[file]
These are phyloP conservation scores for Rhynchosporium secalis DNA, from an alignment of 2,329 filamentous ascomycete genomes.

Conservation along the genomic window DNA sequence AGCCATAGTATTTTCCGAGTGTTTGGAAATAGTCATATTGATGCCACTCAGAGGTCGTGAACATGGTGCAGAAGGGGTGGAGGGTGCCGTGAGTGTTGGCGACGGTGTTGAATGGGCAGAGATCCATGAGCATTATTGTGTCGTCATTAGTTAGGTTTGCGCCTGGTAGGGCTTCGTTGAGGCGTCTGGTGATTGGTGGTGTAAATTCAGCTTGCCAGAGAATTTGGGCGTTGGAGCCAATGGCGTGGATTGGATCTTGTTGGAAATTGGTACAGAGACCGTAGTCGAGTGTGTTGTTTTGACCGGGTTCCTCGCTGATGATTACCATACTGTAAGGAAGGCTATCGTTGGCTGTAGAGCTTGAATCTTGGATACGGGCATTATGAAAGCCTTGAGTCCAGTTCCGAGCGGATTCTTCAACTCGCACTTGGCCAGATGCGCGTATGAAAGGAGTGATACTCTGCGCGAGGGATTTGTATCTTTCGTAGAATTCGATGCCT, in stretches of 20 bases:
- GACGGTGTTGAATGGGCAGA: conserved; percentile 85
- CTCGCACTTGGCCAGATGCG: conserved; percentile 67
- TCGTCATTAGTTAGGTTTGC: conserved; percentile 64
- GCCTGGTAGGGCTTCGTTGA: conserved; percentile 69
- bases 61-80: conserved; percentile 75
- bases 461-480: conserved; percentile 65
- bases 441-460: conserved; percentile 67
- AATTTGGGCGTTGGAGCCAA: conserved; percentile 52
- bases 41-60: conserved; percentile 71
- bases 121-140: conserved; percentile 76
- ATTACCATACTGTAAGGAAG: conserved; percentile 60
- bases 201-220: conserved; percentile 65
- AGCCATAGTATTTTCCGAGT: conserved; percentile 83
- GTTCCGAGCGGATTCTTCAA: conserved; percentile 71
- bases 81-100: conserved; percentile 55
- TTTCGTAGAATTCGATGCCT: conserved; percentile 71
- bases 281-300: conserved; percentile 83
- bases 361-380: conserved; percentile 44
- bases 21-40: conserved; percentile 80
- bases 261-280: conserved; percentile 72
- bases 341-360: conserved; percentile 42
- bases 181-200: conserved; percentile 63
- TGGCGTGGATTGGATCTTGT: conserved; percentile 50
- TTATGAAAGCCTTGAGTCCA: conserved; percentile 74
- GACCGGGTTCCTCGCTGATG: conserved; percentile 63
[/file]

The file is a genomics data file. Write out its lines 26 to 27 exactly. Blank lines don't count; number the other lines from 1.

- TTATGAAAGCCTTGAGTCCA: conserved; percentile 74
- GACCGGGTTCCTCGCTGATG: conserved; percentile 63